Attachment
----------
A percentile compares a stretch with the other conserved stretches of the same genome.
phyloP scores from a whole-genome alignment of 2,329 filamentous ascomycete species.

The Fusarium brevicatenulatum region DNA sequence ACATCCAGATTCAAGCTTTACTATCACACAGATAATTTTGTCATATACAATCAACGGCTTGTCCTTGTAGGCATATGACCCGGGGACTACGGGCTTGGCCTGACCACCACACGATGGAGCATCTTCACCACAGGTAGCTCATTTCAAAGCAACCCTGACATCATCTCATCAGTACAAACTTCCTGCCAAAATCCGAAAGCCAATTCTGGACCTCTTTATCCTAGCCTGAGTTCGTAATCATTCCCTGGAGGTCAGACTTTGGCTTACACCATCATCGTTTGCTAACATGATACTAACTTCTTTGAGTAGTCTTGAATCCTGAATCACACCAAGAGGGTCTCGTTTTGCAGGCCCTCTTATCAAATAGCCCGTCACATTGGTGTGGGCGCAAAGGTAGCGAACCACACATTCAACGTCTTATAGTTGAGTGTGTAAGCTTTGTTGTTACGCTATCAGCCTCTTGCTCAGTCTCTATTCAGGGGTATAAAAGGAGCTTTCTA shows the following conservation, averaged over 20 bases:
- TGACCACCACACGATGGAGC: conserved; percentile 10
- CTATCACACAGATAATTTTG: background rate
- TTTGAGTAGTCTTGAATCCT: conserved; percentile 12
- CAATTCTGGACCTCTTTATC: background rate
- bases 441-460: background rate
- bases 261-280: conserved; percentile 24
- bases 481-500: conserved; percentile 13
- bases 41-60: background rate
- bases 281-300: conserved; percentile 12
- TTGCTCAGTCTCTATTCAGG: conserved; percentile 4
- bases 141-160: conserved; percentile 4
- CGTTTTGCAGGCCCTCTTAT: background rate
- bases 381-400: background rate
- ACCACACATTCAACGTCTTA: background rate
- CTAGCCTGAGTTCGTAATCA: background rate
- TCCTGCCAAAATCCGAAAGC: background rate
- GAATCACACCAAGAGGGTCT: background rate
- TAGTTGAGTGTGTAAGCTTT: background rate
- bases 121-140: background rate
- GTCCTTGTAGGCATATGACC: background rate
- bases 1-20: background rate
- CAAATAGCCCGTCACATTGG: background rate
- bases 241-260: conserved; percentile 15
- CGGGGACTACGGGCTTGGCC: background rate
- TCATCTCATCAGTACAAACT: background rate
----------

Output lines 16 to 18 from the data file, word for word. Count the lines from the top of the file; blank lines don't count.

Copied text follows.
- bases 381-400: background rate
- ACCACACATTCAACGTCTTA: background rate
- CTAGCCTGAGTTCGTAATCA: background rate